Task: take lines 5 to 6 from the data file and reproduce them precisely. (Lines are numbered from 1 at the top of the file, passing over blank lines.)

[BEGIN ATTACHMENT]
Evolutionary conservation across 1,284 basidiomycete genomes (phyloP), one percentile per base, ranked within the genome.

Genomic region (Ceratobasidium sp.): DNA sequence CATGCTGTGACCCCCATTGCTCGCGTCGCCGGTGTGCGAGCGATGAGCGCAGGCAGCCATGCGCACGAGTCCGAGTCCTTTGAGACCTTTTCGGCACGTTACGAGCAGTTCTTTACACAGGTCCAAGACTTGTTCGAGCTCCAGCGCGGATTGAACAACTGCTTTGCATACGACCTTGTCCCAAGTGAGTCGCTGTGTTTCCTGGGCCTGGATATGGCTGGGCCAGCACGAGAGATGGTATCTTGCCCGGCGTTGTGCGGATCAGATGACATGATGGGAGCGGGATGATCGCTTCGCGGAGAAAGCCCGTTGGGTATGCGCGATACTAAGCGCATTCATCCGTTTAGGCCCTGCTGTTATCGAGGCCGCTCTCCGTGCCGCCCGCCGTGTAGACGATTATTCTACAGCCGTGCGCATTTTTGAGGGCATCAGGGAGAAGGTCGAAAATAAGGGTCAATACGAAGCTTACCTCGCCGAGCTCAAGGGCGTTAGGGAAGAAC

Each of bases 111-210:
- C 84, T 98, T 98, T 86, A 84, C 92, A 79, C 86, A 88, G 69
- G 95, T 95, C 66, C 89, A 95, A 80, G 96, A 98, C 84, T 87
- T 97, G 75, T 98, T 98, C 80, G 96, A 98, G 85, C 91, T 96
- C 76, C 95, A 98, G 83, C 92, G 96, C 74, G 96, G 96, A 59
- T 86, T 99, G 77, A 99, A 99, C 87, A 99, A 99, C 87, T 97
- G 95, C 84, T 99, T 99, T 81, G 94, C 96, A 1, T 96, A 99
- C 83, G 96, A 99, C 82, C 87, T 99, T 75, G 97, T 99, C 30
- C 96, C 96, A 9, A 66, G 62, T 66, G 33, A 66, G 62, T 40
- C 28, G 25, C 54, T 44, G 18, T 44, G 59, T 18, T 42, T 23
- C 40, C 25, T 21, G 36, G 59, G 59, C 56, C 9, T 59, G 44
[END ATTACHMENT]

- G 95, T 95, C 66, C 89, A 95, A 80, G 96, A 98, C 84, T 87
- T 97, G 75, T 98, T 98, C 80, G 96, A 98, G 85, C 91, T 96